Counsel argued that Flick's future medical expenses would range between $30,000.00 and $35,000.00, but he miscalculated the total sum supported by the medical evidence; as previously noted, the evidence submitted to the jury supports an award of $21,000.00, at most. The jury disregarded the evidence and awarded Flick $100,000.00 for future medical expenses. Similarly, depending on the method of calculation used, counsel asked for $400,000.00 to $630,000.00 for Flick's future pain and suffering. The jury awarded $1,000,000.00.
The dissent offers as a possible alternative explanation for the unreliable verdict, that it was solely the result of the jurors' negative reaction to DeJesus's road rage conduct. After reading what is characterized in the concurring opinion as a record "replete with instances of serious misconduct by [Mainor] during the summation," one cannot accept the dissent's theory. Of course, DeJesus's conduct was deplorable. And Mainor impermissibly capitalized on those facts to inflame the jury and to incite the jury to decide this case out of moral indignation against DeJesus and a desire to punish him. The verdict was in no way reliable as a reflection of the value of Sherry Flick's case.
We therefore conclude that the district court abused its discretion in denying a new trial under NRCP 59(a)(2), misconduct by the prevailing party, and NRCP 59(a)(6), excessive damages awarded "under the influence of passion or prejudice." Accordingly, we reverse the district court's judgment and remand for a new trial on damages.
YOUNG and BECKER, JJ., concur.
The record in this case is replete with instances of serious misconduct by plaintiff's counsel during summation. Rather than "isolated instances" of misconduct as the dissent suggests, it appears to me that plaintiff's counsel, an accomplished trial attorney with over twenty years of experience, strayed across the permissible boundaries of argument with calculation and purpose. That purpose was realized in a verdict returned by the jury far in excess of what plaintiff requested. I believe the verdict was the product of counsel's calculated, repeated and seriously improper argument to the jury.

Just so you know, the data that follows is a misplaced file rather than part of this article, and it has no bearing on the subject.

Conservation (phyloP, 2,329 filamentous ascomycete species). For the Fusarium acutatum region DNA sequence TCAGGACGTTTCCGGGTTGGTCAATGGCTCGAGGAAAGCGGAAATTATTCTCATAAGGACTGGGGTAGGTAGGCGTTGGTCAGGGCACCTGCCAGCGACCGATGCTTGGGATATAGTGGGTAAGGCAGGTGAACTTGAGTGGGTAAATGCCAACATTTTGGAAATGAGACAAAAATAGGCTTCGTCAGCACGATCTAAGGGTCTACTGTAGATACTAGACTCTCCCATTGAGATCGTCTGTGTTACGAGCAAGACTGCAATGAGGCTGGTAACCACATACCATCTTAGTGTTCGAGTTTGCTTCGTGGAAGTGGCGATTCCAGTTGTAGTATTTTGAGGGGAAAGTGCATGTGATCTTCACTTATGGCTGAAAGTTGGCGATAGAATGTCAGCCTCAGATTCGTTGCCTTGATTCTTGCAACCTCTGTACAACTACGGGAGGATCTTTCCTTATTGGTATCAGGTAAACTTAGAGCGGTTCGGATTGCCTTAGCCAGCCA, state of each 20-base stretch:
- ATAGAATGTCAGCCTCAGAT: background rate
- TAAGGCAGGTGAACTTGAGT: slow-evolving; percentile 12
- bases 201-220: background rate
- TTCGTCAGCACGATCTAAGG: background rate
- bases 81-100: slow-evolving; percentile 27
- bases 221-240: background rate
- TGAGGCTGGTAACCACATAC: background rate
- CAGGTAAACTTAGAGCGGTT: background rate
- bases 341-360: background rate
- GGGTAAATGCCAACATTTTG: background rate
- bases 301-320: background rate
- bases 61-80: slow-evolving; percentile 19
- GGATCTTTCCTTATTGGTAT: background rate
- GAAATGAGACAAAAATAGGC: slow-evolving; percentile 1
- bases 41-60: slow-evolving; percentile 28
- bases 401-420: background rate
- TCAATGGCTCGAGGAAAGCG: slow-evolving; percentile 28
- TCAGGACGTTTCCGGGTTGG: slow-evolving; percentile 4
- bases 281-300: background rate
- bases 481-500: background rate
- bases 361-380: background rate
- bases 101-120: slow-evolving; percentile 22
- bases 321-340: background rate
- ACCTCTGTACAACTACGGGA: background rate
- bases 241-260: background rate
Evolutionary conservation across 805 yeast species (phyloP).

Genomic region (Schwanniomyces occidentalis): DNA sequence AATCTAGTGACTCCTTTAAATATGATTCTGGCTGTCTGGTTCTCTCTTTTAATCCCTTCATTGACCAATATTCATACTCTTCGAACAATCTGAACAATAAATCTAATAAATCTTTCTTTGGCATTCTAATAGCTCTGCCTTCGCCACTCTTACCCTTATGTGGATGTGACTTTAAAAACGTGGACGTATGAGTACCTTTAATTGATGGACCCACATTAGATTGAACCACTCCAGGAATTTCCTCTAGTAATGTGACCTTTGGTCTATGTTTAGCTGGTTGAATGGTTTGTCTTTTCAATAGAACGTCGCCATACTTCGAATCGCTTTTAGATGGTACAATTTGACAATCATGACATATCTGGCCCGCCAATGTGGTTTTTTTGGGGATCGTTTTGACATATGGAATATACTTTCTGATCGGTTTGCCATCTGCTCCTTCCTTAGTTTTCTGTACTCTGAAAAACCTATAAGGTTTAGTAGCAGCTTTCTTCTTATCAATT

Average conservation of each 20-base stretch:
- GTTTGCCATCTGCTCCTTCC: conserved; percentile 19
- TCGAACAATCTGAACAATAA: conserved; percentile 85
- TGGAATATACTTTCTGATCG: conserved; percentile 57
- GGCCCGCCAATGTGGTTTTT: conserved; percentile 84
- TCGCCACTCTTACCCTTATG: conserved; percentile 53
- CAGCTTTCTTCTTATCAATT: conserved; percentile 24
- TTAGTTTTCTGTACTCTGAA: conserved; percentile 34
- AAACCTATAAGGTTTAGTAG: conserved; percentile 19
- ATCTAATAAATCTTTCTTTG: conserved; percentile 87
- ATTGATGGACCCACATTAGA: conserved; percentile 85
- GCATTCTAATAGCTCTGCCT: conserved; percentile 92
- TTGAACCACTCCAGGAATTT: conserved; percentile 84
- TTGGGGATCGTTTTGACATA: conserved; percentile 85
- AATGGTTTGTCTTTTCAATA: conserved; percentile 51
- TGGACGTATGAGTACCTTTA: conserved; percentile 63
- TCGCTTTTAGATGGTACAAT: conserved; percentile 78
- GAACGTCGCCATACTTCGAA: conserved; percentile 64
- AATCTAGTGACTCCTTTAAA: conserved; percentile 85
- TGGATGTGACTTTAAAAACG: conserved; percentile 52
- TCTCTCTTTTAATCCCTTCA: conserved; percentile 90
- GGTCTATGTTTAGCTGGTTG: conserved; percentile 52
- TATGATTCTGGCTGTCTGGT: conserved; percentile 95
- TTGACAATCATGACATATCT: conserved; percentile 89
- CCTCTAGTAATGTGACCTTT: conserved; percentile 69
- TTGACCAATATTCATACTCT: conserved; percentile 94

Without question, the facts of this case are upsetting, and naturally evoke sympathy for plaintiff and anger toward defendant. A young woman's health and life have been drastically altered because of the acts of the defendant. Plaintiff deserves to be and should be compensated for these damages. Counsel's zeal for his client's cause does not, however, allow for departure from the ethical and procedural rules of fair play. Because the amount of compensation owed to plaintiff is in dispute, a jury in a neutral and impartial forum, free from passion or prejudice, must decide the damage claim.
As stated in the Hamline Law Review, in an article entitled "Summation At The Border: Serious Misconduct In Final Argument In Civil Trials":
One speculates that litigators evaluate their own final argument misconduct, at least implicitly, by subjective standards such as motive and intent. In moral evaluations, if the ends are good, one tends to be more lenient when criticizing the means by which the ends were achieved. One may think, "A mistake was made, but he or she was trying to do the right thing."
Acts grounded in good motives tend to be treated more leniently than are acts grounded in bad motives — he or she was a good person, even if he or she did a bad thing. One would expect that litigators' evaluations of their own final argument misconduct to be consciously or subconsciously colored by the overall "goodness" of their client or their claim, and the "justness" of the outcome sought. The litigator's platform is one of feeling that his or her motives are good, his or her client's motives are good, his or her claim is good, and the outcome he or she seeks is good. Conversely, a litigator may feel that opposing counsel is bad, the opposing party is bad, or the claims or the underlying conduct, or both, are bad. One cannot fail to see how annoying and aggravating it is to be faced with these factors, particularly in the focused, emotional atmosphere of a trial. Serious misconduct in final argument in civil trials may be the result of excesses on the part of well-intentioned counsel.